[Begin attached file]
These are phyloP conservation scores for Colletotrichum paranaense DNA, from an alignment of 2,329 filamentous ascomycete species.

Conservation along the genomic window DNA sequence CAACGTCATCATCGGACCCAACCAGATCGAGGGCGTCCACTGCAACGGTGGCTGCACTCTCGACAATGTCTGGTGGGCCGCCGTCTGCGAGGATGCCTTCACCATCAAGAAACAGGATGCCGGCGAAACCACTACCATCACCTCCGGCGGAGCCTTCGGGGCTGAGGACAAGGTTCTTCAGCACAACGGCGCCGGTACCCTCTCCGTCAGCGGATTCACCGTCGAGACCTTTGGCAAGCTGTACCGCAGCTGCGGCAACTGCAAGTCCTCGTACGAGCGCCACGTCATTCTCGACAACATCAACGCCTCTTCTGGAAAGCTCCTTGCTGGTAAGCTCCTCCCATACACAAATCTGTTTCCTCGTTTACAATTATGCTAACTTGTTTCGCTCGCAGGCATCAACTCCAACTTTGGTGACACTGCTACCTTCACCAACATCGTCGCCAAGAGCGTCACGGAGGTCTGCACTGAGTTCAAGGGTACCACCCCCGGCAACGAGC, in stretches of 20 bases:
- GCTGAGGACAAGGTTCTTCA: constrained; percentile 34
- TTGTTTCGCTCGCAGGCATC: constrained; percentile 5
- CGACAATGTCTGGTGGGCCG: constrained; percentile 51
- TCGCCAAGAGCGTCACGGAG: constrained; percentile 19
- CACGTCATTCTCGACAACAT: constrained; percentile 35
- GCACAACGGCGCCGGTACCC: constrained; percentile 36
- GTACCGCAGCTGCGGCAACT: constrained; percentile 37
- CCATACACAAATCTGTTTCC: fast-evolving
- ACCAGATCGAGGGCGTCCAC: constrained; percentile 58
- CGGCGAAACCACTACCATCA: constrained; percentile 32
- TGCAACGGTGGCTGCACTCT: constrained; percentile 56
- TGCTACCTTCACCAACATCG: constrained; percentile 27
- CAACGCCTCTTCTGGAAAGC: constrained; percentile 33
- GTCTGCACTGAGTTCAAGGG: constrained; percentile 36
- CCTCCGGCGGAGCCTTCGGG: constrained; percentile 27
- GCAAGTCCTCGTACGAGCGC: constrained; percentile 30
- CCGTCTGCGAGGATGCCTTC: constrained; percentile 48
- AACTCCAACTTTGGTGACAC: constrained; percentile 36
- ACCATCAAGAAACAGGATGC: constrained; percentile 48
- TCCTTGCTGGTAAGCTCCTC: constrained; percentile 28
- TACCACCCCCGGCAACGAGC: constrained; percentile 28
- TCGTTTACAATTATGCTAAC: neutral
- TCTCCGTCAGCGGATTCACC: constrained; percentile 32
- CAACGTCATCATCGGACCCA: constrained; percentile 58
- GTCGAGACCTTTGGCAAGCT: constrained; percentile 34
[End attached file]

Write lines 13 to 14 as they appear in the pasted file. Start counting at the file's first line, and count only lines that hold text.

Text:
- TGCAACGGTGGCTGCACTCT: constrained; percentile 56
- TGCTACCTTCACCAACATCG: constrained; percentile 27